Ironhack is a global web development bootcamp with locations in Madrid, Miami, Barcelona, and now Paris! We spoke with Ironhack’s General Manager for France, François Fillette, to learn more about their new Paris campus, launching June 26th. France is the second largest tech ecosystem in Europe – learn why Ironhack chose to expand to the area, read how the bootcamp will stand out from the rest, and see what resources are available to become a successful bootcamp grad in Paris.
First, as the France General Manager, tell me how you’ve been involved with the new Ironhack campus.
Sure! As a General Manager, I have been involved in all the dimensions related to the new campus – finding an amazing place for our students, recruiting a team of A-players, setting up the docs and processes and so on. I have been working with Alex, our Head of International Expansion, who has been tremendously helpful. We have worked super hard over the last few weeks to make sure that our Paris campus will be on the same standards as the others.
What’s your background and how did you get involved with bootcamps? What drew you to want to work with Ironhack?
I was coming back from San Francisco, where I was working as VP of Strategy and Business Development for CodinGame. One of my VC friends told me that Ariel and Gonzalo (the cofounders) were looking for someone to launch Ironhack in France. I met the two of them and immediately embraced their vision, and got impressed by their ability to execute fast and well. I got super excited by the project and the team, so a couple of days later I was in Miami to work on the strategy and the launch plan for France! It’s been 3 months now and honestly, I’ve never been happier to wake up in the morning and start a new day!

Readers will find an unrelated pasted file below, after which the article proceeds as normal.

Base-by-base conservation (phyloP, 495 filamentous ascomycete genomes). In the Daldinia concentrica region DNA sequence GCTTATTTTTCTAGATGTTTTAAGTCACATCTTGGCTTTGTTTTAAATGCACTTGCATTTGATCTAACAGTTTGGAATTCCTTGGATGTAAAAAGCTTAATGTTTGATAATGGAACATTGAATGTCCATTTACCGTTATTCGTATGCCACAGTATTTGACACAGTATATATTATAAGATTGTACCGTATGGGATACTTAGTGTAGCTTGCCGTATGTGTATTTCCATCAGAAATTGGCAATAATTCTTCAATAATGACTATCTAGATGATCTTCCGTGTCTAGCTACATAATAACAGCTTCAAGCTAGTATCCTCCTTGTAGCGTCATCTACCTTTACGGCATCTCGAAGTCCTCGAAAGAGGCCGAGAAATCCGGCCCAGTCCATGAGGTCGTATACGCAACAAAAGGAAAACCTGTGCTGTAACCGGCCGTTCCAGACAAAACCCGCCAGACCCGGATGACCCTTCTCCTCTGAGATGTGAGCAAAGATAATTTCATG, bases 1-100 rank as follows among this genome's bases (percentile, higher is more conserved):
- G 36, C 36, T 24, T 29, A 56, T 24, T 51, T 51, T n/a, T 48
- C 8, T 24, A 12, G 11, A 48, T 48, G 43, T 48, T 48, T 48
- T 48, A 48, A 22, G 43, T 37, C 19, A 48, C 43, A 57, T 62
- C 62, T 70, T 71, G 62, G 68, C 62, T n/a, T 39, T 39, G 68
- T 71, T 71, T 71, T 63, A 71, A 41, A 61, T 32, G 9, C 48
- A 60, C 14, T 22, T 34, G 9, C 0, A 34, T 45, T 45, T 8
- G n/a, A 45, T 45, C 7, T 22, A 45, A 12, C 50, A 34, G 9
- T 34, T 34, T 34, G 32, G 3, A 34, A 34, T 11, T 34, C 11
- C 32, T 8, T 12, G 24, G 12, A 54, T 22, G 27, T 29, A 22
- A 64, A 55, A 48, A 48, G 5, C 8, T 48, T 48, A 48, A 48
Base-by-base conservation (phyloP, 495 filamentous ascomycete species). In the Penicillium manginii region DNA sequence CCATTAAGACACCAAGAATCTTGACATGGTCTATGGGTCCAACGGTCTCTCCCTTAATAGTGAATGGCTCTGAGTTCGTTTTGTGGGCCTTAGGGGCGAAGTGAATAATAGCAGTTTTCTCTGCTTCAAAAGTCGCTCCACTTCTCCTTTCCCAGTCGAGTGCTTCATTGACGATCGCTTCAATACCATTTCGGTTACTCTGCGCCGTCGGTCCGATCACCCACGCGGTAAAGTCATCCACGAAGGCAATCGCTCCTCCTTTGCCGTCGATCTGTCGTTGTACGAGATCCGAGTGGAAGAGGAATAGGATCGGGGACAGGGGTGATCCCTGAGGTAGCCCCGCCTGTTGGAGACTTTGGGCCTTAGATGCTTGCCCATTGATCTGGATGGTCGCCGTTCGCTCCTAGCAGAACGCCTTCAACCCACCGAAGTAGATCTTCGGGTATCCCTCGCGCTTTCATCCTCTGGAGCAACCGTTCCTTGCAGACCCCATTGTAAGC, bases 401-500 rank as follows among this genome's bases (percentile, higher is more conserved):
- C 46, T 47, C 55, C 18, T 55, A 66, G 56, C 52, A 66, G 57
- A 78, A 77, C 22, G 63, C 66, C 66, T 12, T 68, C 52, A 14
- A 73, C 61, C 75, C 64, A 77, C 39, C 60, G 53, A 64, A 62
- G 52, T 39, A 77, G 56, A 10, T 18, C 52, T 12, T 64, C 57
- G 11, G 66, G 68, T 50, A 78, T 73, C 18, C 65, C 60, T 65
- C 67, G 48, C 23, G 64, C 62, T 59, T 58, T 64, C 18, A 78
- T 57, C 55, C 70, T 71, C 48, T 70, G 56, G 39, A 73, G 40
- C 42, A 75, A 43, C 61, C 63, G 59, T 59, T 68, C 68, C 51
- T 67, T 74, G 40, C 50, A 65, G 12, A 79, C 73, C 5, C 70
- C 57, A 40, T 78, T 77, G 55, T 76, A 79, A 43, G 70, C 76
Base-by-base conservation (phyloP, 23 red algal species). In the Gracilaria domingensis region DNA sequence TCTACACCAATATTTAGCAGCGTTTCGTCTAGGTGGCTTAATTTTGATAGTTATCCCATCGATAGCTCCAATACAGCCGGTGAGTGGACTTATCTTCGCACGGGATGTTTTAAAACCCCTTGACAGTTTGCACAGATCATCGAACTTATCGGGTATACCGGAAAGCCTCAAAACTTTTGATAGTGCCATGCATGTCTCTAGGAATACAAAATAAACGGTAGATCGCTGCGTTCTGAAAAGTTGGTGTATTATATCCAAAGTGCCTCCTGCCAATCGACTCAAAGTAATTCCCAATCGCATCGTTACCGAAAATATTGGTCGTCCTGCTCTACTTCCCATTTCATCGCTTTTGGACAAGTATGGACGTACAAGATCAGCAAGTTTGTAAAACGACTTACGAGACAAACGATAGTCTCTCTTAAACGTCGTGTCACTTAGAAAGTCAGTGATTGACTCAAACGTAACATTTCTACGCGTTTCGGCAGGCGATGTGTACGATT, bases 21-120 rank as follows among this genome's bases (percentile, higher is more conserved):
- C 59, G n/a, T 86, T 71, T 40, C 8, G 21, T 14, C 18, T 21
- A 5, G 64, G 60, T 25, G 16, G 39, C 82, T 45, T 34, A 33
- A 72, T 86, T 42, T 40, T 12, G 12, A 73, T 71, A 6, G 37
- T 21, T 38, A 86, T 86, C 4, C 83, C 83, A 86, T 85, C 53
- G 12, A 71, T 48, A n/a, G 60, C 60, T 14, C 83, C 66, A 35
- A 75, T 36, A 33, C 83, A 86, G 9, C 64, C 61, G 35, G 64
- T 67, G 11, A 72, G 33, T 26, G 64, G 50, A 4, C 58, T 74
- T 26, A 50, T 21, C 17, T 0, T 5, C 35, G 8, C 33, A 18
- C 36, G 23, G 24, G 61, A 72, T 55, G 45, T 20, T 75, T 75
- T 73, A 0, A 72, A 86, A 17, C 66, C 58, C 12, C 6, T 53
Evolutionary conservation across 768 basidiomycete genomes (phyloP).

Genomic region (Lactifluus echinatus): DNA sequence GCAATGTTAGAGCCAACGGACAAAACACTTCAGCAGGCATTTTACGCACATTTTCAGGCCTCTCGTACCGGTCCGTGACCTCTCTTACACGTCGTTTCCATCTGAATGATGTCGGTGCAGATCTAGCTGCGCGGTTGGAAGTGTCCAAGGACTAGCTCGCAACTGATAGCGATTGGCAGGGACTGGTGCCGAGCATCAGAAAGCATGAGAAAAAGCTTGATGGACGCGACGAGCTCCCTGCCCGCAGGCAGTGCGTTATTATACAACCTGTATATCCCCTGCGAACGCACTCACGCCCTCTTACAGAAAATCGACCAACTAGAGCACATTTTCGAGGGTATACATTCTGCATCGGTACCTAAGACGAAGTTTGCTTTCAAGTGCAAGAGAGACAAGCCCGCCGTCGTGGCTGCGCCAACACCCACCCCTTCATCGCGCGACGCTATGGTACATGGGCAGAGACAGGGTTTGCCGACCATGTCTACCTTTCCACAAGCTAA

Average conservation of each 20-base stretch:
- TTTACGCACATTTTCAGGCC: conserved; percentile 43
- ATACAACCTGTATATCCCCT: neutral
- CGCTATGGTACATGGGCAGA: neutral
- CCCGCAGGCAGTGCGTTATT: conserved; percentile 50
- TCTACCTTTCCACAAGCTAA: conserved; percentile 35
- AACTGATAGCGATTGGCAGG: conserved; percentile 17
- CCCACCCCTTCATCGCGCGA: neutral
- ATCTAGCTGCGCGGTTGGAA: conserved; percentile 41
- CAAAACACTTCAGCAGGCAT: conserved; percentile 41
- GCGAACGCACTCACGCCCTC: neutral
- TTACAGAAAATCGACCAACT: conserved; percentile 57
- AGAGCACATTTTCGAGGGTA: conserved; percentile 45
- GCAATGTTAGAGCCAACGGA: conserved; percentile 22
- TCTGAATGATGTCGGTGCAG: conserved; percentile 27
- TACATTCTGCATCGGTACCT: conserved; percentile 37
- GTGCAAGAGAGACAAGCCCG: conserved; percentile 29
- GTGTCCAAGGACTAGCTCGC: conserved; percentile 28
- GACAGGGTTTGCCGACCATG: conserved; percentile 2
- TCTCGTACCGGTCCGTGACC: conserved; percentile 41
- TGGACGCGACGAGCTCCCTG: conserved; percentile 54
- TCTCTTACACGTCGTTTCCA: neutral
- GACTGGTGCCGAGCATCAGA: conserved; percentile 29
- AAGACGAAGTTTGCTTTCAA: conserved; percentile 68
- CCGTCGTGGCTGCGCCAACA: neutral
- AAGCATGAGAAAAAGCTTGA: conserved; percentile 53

Ironhack is launching their Paris campus on June 26th. Why is Paris a great place for a coding bootcamp? Could you explain Ironhack’s motivation to expand there?
In terms of funding, France is now the 2nd largest tech ecosystem in Europe, right after England. Over the last 5 years, it has grown exponentially and is now one of the key tech hubs in the world. Take Station F for instance – thanks to Xavier Niel (cofounder of Free), Paris will now have the biggest incubator in the world. That growth has fueled an increasing demand for new skills in the tech economy and the talent shortage is not filled by the traditional education players. There’s an amazing opportunity for us to expand here and we’ll do everything we can to reach our targets.
There are a few other coding bootcamps in Paris. What will make Ironhack stand out amongst the competition?
Let’s discuss the Paris campus. What is the classroom like? What neighborhood is it in?
The campus is located in the new space opened by WeWork. It is located in the 9th arrondissement, near the Paris Opera. It is accessible via 3 metro lines, 8 bus lines, 2 bike-sharing stations, and 2 car-sharing stations. It will be open 24/7 for our students.
The place is absolutely magnificent, both in terms of design and community. Students will enjoy a large classroom close to the patio, and meeting/working rooms to complete their projects and assignments.
What web development and UX/UI design tracks or languages are you teaching at this campus and why? Are the ones you’ve chosen particularly popular or relevant in Paris?
How many instructors and/or mentors will you have in Paris?
We’ll have a lead instructor, who is a professional developer and highly involved in the open source community. He has several years of experience in startups and IT services agencies. He’ll be assisted by a TA, who is a bit more junior, but passionate about education and teaching students. Plus, we’ll have a network of 15-20 mentors to help and coach students, for coding as well as for management. Mentors will be chosen based on the projects of the students. Also, the students of the first Web Development session will be sponsored by Florian Jourda. Florian was the 1st engineer at Box and scaled their dev team from 2 to 300 people. He spent 8 years in the Silicon Valley and is now Chief Product Officer at Bayes Impact, an NGO funded by Google that uses machine learning to solve social problems like unemployment.